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Minnesota Legislature

Governor Walz, Legislative Leaders Reach Budget Agreement

Governor Tim Walz and legislative leaders reached a budget accord Sunday, May 19, one day prior to the mandatory date of adjournment. With many details yet to be hammered out by conference committee members and state commissioners, a special session will be required before the budget is passed and enacted.

Under the agreement, E-12 Education will receive an additional $540 million dollars, with the general education formula increased by two percent each year in Fiscal Year 2020 and 2021. Another $358 million is earmarked for health and human services, and the health care provider tax will continue at 1.8 percent. Also, the health care reinsurance program will continue for another two years, according to the agreement.

The budget agreement also includes a tax cut for the middle class with .25 percent rate reduction to the income tax second tier. However, the agreement excludes a gas tax hike.

Another $150 million dollars is designated for higher education, and $125 million additional dollars for public safety, including the hiring of more prison guards. Furthermore, $40 million additional dollars is designated for broadband.

Finally, the bill calls for $440 million dollars in General Obligation Bonds and $60 million dollars for Housing Infrastructure Bonds.


Expanding Fireworks in Minnesota, Dedicating Funds for Long Term Care

Minnesotans are looking forward to summer in Minnesota, including days at the lake, the State Fair and fireworks. Senator Jason Rarick, R-Pine City, introduced a bill this session that would expand the kinds of fireworks that can be used in Minnesota. He joins Capitol Report moderator Shannon Loehrke to talk about the types of fireworks he hopes Minnesotans can use in the future.

Senator Kent Eken, DFL-Twin Valley, is hoping to ask voters in the next general election whether the state's constitution should be amended to require that funds be dedicated for caring for seniors and people with disabilities. He joins Shannon to talk about the proposal.

Also in the program, lawmakers and advocates make the case for a resolution that would hold pharmaceutical companies liable for adverse side-effects resulting from vaccines.


Governor Rallies with Teachers, Senate GOP Touts Ongoing Funding Plan

As budget negotiations continue, Governor Tim Walz rallied with teachers in the rotunda Saturday, May 18, while Senate Republicans touted their plan to continue state funding should negotiations fail.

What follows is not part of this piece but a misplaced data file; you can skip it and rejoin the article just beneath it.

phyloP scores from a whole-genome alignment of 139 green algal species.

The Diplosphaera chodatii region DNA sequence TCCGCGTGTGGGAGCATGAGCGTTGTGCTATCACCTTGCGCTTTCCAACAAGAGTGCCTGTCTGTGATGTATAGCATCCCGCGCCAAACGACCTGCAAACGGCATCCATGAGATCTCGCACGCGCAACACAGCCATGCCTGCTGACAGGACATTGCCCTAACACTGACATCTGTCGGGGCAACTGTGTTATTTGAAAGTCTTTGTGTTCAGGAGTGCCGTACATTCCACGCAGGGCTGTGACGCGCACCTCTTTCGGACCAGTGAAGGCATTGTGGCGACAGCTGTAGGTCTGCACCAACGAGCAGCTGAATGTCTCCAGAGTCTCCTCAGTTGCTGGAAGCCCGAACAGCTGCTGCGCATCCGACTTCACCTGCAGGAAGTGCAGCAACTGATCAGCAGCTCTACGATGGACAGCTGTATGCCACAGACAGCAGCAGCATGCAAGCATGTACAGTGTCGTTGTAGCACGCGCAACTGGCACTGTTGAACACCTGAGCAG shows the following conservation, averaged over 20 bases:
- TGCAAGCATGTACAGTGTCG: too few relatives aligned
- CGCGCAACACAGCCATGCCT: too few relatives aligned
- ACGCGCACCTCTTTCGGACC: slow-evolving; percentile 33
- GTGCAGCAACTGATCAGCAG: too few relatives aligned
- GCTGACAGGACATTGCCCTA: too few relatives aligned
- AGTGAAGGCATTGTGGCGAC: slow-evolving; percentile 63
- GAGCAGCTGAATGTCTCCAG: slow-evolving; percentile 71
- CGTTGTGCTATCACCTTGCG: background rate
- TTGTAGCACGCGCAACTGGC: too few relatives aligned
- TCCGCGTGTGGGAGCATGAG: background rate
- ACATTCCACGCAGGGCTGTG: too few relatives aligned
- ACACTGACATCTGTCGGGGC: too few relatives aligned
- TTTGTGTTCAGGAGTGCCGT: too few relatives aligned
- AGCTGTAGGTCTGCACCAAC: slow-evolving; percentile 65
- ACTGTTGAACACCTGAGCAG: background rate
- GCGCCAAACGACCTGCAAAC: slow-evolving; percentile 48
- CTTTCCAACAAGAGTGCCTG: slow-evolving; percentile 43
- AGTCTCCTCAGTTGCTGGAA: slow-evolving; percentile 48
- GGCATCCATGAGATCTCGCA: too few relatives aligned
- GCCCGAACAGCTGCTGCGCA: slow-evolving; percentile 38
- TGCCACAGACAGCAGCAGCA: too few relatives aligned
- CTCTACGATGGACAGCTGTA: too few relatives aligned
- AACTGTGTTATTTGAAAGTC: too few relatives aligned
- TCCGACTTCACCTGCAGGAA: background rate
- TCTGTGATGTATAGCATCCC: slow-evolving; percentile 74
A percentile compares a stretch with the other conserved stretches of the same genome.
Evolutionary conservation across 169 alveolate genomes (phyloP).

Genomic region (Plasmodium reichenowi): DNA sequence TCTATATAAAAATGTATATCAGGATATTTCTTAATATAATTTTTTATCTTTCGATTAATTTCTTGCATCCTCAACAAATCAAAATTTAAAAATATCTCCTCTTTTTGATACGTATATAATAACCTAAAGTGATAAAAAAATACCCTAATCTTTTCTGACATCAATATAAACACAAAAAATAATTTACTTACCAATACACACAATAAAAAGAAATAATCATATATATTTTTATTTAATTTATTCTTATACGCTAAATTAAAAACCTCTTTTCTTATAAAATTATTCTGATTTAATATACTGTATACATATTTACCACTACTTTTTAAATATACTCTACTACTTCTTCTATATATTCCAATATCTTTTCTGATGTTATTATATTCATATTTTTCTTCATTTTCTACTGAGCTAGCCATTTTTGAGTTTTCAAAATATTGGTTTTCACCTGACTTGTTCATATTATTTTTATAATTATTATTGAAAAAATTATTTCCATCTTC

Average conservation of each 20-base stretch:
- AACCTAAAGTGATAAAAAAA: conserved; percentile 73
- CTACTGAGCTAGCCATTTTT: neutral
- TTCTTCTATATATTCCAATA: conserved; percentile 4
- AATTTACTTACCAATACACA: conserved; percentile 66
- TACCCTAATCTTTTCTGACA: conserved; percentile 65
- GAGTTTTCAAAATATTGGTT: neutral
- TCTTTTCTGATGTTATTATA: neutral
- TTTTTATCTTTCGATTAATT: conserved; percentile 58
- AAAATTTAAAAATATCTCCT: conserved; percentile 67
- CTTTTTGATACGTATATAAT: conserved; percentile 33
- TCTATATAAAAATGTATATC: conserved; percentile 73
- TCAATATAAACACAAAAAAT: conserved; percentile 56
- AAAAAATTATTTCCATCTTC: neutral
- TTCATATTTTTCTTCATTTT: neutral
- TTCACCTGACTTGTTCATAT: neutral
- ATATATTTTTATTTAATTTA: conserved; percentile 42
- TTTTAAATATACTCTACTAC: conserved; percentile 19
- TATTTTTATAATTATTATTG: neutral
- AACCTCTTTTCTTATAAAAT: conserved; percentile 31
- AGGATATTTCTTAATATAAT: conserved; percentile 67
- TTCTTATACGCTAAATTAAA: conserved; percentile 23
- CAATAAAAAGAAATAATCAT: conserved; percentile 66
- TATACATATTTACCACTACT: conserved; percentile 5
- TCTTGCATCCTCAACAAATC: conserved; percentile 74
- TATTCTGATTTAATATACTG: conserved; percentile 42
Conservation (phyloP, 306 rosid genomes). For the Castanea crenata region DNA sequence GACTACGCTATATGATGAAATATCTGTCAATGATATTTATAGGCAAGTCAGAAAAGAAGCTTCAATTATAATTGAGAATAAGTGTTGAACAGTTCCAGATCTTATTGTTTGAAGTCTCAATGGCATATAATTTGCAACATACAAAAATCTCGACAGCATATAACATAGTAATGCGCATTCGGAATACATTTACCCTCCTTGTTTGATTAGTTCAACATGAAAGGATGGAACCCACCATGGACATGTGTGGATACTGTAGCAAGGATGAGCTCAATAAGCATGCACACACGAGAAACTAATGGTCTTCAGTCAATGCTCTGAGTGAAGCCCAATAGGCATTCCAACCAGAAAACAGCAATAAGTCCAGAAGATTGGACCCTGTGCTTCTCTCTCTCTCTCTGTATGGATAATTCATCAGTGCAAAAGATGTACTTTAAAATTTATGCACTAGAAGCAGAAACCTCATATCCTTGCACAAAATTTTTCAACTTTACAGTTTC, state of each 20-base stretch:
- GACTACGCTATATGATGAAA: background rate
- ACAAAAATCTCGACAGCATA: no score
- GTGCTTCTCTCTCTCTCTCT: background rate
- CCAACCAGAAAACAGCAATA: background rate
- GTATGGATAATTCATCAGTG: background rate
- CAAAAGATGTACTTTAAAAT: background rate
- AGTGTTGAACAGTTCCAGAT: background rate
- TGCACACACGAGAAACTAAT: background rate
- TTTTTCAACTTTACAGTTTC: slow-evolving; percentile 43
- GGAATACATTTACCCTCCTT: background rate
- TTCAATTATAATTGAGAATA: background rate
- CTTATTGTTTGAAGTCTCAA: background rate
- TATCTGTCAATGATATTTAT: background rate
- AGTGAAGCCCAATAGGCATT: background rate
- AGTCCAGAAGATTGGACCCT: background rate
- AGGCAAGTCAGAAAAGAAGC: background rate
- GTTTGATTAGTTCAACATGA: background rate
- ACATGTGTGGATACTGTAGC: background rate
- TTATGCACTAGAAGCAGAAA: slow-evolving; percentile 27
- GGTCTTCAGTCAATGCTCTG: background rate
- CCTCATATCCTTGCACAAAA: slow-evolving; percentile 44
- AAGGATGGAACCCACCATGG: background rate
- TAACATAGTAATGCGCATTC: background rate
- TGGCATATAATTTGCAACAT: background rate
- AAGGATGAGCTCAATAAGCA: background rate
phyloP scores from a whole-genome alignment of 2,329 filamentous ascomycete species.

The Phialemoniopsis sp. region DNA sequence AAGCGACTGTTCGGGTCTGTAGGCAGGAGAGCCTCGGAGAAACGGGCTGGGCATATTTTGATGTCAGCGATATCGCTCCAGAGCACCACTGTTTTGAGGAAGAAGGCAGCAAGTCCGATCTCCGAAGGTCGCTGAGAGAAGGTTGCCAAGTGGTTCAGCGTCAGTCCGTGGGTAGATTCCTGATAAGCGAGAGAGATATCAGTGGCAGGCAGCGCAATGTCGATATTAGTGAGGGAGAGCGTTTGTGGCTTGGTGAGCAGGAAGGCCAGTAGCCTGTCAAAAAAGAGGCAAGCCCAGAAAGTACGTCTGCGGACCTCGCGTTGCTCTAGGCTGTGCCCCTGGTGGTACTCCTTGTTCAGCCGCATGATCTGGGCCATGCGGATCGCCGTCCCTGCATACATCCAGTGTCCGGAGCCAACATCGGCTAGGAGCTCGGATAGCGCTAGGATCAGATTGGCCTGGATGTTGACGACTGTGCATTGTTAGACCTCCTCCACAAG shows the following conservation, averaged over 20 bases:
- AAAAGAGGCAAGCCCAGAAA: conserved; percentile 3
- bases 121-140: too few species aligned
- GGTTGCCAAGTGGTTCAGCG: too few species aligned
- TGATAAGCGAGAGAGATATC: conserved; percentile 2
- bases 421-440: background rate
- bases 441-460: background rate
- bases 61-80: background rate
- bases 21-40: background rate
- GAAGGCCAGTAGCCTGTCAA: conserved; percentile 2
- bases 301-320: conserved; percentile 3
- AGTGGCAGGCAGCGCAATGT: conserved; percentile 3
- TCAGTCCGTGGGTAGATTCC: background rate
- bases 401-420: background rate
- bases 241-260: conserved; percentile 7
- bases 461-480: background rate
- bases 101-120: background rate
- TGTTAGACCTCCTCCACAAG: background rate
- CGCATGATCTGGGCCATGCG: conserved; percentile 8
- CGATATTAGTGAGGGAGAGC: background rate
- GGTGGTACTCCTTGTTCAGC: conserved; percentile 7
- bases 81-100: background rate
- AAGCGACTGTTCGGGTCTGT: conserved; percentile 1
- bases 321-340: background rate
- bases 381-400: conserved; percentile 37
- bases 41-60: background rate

Senate Passes Bill Funding State Government As Negotiations Continue

On a party-line vote, the Senate passed a bill that would continue funding state government through the next two fiscal years. Sponsored by Senator Roger Chamberlain, R-Lino Lakes, the bill would increase overall funding by 4 percent.

Chamber said continuing funding should budget negotiations fail is "wise, it's prudent, it's responsible. It keeps everybody in their place, services delivered."

Senate Minority Leader Tom Bakk, DFL-Cook, argued against the bill. "Some people have characterized this as a continuing resolution, and I just want to be clear, that's not what this is. What this is is a new two-year budget for the state of Minnesota." He said that many of the budget provisions supported by the Senate earlier in the session would be excluded, including additional funds for education, heath care and Minnesota's prisons.


Senator Gazelka Says Negotiators Making Progress

Senate Majority Leader Paul Gazelka briefly addressed the media Friday, May 17, following the day's second round of budget negotiations. He indicated that the negotiators are making progress, but are not quite there and that details of the discussions are too sensitive to reveal.


Budget Talks at Impasse, Finance Panel Advances Continuing Budget Bill

The Senate Finance Committee advanced a bill Thursday, May 16, that would continue to fund state government operations over the coming two fiscal years should budget negotiations fail. Sponsored by Senator Roger Chamberlain, R-Lino Lakes, the bill would fund agency services and state employees at the projected amounts required according to the latest state budget forecast.

Chamberlain said the bill is "protecting state workers, protecting the people who depend on those services and protecting the people who pay the bills." Speaking in opposition to the measure, Senator John Marty, DFL-Roseville, said, "I think this is premature...I think this puts things on auto pilot."

The Legislature must adjourn by midnight on Monday, June 20th. Following the adjournment, only the governor is empowered to call them back into special session to complete a budget.